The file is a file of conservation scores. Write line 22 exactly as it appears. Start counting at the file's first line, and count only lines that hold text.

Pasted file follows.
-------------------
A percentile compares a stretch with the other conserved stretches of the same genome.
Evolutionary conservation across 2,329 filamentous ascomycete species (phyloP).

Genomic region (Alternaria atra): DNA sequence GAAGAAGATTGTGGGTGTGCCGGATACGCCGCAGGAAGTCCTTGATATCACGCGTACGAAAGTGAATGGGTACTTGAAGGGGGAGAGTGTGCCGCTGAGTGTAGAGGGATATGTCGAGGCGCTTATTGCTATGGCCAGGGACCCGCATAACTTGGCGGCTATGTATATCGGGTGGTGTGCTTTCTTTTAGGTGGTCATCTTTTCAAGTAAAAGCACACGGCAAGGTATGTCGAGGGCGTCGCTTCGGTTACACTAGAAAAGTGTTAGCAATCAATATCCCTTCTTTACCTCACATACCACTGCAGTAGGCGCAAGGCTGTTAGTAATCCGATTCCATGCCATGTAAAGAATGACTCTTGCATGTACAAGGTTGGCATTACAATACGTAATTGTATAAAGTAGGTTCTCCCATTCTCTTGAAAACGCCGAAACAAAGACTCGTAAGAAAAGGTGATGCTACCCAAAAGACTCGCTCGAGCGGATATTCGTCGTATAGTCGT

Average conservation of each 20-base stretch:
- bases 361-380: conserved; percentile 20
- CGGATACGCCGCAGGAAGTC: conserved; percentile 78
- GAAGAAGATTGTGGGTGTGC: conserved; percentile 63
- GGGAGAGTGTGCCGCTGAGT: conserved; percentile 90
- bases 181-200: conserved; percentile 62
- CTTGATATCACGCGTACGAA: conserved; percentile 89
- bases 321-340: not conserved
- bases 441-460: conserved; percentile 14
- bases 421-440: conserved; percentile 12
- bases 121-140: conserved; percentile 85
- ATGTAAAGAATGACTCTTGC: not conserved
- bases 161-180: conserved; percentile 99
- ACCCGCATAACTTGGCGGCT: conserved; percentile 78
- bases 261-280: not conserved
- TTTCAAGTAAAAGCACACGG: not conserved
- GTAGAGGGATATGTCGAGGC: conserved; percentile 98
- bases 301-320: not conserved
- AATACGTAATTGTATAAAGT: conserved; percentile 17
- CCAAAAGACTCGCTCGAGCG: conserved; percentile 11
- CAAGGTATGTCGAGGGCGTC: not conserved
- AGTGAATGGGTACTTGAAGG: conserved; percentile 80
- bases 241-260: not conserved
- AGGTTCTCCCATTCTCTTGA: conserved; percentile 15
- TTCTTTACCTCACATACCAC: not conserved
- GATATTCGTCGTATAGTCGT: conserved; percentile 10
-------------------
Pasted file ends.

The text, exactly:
- AATACGTAATTGTATAAAGT: conserved; percentile 17